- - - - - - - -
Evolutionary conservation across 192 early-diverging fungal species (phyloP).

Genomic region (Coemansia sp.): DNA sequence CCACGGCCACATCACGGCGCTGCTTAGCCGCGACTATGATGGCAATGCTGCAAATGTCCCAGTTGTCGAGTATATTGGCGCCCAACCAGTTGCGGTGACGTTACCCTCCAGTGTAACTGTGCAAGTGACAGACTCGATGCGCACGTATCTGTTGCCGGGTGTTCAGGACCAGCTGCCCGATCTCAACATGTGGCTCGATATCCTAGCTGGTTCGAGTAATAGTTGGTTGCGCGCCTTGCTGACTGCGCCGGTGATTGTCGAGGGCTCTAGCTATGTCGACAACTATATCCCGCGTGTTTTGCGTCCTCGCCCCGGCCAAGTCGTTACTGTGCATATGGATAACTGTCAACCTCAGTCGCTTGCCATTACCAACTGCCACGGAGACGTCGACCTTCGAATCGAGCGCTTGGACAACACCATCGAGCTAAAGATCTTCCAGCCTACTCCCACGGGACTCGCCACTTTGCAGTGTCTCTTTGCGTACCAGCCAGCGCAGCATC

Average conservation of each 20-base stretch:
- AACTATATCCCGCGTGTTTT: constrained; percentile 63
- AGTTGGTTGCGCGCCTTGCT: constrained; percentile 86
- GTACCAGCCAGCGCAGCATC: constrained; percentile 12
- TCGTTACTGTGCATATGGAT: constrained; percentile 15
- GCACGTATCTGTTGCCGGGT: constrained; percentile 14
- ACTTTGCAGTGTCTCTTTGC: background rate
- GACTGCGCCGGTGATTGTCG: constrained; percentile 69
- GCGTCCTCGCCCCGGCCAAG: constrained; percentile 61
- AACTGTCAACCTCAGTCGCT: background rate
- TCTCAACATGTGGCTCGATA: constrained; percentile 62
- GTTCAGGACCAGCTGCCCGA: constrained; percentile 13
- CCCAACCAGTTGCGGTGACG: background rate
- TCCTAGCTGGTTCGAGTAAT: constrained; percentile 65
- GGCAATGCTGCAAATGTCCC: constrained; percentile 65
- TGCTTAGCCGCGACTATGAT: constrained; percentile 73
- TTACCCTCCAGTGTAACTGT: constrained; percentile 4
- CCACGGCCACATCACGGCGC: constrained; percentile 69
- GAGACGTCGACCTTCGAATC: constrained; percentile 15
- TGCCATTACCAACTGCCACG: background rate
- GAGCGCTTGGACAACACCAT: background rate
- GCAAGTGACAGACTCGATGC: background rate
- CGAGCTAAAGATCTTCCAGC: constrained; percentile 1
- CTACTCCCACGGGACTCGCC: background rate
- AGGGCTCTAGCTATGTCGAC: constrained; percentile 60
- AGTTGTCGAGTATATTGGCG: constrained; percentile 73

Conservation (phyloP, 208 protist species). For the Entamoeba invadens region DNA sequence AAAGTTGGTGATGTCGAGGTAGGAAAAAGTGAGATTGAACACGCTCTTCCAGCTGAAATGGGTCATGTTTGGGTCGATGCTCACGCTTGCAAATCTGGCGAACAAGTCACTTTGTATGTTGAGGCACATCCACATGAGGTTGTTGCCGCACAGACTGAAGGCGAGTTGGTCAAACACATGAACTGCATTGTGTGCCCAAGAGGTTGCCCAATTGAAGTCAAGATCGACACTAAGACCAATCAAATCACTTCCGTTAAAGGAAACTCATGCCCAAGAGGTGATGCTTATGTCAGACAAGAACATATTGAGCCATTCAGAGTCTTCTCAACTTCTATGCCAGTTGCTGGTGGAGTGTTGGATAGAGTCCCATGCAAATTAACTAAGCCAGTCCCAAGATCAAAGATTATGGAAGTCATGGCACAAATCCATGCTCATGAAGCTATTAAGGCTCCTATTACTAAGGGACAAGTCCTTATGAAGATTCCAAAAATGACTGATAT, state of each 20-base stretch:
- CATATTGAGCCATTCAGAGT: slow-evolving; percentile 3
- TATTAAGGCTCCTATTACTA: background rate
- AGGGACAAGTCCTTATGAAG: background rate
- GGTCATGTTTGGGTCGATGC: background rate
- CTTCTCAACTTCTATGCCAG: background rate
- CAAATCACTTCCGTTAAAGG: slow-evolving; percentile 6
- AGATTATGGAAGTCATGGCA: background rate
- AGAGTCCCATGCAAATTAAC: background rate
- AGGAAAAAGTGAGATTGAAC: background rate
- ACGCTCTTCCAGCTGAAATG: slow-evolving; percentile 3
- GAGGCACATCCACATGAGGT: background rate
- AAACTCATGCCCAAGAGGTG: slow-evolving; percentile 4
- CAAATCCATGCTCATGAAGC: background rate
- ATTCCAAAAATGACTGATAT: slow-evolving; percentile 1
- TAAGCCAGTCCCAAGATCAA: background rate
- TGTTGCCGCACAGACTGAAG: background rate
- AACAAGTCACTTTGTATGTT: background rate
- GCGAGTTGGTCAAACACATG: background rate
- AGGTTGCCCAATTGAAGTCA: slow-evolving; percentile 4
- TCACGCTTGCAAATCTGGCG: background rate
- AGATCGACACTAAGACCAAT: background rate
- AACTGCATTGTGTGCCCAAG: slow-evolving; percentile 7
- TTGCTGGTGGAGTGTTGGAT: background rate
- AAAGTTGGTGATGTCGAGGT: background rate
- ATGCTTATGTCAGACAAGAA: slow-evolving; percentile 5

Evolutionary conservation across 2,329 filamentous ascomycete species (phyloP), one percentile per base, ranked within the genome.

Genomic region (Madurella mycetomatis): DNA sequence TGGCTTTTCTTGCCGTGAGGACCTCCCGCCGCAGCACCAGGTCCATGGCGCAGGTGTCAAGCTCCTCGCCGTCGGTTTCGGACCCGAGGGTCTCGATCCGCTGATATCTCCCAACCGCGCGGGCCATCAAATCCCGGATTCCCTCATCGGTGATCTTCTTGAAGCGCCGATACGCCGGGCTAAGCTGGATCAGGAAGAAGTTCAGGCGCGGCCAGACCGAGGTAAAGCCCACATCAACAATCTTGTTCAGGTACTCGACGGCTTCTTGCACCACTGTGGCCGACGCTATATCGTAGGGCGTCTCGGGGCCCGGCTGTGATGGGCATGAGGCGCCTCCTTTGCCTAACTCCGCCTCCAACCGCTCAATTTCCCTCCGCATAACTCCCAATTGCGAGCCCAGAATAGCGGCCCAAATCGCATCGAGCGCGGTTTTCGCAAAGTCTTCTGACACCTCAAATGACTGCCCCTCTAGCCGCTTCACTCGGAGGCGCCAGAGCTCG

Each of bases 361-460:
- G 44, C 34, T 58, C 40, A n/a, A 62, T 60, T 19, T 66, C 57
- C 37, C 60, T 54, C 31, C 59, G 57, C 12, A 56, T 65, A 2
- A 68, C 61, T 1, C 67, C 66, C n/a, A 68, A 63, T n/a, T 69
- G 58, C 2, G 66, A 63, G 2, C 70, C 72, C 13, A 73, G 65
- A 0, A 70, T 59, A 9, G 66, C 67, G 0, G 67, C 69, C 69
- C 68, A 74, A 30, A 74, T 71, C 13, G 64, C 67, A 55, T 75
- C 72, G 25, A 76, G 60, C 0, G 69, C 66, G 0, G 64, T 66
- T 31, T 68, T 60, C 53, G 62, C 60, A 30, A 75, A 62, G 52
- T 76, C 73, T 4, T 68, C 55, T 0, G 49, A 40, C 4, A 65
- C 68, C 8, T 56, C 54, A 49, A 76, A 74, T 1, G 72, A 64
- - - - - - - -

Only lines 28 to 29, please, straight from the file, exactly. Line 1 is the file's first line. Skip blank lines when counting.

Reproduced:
- AGTTGTCGAGTATATTGGCG: constrained; percentile 73

Conservation (phyloP, 208 protist species). For the Entamoeba invadens region DNA sequence AAAGTTGGTGATGTCGAGGTAGGAAAAAGTGAGATTGAACACGCTCTTCCAGCTGAAATGGGTCATGTTTGGGTCGATGCTCACGCTTGCAAATCTGGCGAACAAGTCACTTTGTATGTTGAGGCACATCCACATGAGGTTGTTGCCGCACAGACTGAAGGCGAGTTGGTCAAACACATGAACTGCATTGTGTGCCCAAGAGGTTGCCCAATTGAAGTCAAGATCGACACTAAGACCAATCAAATCACTTCCGTTAAAGGAAACTCATGCCCAAGAGGTGATGCTTATGTCAGACAAGAACATATTGAGCCATTCAGAGTCTTCTCAACTTCTATGCCAGTTGCTGGTGGAGTGTTGGATAGAGTCCCATGCAAATTAACTAAGCCAGTCCCAAGATCAAAGATTATGGAAGTCATGGCACAAATCCATGCTCATGAAGCTATTAAGGCTCCTATTACTAAGGGACAAGTCCTTATGAAGATTCCAAAAATGACTGATAT, state of each 20-base stretch: